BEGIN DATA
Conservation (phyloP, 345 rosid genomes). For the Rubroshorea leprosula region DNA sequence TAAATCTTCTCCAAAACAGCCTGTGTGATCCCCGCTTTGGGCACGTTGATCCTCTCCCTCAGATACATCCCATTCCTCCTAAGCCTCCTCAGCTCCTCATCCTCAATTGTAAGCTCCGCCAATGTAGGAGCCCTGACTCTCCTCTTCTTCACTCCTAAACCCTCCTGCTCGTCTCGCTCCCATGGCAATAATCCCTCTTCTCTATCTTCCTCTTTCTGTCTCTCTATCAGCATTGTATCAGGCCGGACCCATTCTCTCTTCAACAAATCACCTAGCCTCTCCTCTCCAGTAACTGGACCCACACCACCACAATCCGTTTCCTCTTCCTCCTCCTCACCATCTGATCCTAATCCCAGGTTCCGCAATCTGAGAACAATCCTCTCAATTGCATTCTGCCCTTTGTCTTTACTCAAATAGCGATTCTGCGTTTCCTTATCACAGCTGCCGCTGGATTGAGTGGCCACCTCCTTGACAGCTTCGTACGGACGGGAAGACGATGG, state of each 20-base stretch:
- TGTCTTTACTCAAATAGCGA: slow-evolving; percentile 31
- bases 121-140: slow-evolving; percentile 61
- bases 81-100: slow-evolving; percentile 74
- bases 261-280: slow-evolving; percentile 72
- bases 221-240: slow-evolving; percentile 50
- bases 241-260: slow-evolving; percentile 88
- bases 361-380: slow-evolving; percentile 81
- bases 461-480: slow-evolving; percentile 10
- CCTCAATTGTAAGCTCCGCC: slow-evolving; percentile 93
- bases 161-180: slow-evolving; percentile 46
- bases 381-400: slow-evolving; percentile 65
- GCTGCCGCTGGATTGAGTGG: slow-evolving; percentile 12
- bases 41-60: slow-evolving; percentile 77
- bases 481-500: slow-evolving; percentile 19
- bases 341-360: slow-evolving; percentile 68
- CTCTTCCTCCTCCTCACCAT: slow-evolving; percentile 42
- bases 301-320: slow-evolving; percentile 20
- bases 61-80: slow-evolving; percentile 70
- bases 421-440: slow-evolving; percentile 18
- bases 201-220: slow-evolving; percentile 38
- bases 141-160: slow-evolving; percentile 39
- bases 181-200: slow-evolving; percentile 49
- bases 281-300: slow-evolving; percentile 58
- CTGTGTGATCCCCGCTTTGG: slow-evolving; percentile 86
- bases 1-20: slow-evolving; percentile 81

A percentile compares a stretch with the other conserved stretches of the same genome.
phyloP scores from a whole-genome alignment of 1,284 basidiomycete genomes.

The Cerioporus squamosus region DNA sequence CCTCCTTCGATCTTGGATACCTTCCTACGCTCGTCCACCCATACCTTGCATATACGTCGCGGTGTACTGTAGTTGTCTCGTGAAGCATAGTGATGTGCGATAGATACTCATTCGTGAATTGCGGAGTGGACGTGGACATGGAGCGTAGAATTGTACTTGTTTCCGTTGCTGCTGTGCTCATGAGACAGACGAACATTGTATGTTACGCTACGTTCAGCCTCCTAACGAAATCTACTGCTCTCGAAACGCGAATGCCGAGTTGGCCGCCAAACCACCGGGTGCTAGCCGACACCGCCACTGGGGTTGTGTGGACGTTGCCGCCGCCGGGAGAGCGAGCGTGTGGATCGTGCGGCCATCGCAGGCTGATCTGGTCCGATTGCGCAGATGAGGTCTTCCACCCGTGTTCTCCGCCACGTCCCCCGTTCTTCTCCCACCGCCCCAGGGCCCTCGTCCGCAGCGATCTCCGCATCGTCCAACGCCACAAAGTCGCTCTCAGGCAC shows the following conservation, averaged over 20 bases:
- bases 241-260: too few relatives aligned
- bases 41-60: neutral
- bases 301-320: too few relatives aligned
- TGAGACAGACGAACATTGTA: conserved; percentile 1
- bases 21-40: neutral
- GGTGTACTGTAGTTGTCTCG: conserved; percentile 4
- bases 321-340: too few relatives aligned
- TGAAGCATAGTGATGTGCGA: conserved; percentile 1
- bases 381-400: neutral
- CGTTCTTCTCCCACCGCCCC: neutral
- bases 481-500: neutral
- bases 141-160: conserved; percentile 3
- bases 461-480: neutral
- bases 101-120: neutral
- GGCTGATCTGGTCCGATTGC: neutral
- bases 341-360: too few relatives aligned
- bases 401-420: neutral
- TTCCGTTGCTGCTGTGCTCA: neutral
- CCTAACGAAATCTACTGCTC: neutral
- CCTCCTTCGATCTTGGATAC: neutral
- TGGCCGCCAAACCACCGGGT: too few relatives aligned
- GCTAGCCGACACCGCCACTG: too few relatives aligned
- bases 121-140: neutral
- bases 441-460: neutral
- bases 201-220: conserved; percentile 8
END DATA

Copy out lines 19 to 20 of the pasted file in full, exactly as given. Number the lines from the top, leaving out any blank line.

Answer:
- bases 61-80: slow-evolving; percentile 70
- bases 421-440: slow-evolving; percentile 18